Fear Of Black People And Economic Anxiety Are Causing White Men To Stockpile Guns
3% of the country now owns half of its guns.
Photo by Peretz Partensky/Flickr.
THE GOOD NEWS:
Identifying the people who stockpile guns and their reasons for doing so can help reduce gun violence.
There’s a bizarre trend in American gun ownership: Over the past 40 years, the percentage of households with guns has declined from 51% to 36%. But since the election of Barack Obama in 2008, the number of guns manufactured has tripled and the amount imported has doubled.
Why? A small group of people has been stockpiling weapons.
A definitive study from the Injury Control Research Center at Harvard University found that 3% of Americans now own 50% of the country’s guns.
So, who are these people and why are they so afraid?
A revealing study by Angela Stroud found that the election of Barack Obama was a huge impetus for the stockpiling surge. “A lot of people talked about how important Obama was to get a concealed-carry license: ‘He’s for free health care, he’s for welfare.’ They were asking, ‘Whatever happened to hard work?’” Stroud said.
Photo by Clinger Holsters.
A study from Baylor found that the diminished position of white working class males has pushed them to buy firearms to regain a feeling of power and respect. “We found that white men who have experienced economic setbacks or worry about their economic futures are the group of owners most attached to their guns,” one of the Baylor sociologists said. “Those with high attachment felt that having a gun made them a better and more respected member of their communities.”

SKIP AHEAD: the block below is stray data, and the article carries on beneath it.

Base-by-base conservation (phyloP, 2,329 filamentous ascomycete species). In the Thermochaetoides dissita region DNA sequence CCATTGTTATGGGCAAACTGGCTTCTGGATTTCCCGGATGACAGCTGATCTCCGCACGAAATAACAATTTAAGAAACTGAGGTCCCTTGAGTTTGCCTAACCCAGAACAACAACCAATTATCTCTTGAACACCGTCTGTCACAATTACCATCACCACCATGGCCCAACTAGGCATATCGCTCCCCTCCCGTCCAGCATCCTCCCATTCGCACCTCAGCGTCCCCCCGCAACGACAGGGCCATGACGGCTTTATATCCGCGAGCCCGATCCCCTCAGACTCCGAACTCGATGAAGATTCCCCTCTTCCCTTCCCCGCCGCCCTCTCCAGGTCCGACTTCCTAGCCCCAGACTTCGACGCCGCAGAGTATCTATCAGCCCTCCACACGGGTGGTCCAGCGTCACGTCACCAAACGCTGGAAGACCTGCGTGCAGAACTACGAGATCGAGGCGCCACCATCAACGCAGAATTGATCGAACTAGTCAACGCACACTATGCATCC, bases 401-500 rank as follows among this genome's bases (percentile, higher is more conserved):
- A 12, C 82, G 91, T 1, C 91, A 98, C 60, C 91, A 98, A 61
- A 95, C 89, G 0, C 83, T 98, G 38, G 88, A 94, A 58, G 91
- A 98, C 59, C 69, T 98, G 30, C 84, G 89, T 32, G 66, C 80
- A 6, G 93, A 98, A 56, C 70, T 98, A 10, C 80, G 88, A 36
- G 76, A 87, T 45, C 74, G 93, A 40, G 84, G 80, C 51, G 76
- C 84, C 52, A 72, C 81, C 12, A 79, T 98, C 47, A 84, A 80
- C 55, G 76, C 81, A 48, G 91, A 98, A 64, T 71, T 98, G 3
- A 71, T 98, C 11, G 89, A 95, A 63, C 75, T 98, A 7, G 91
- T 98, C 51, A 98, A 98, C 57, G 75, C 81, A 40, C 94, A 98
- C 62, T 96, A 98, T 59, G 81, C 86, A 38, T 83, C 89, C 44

Racism is also a huge reason why white males are stockpiling guns. A 2013 study found that fear of black people is related to both gun ownership and opposition to gun control among whites. The study also says that ethnic resentment against black people accounted for a 50% increase in the odds of having a gun at home.
While the connection between gun ownership and racism is disturbing, understanding the reasons why people are turning to guns for a sense of power is the first step towards ending America’s gun-violence epidemic. Practical solutions backed up by research are sorely needed in a political climate where lawmakers are more beholden to the gun lobby than the lives they’re sworn to protect.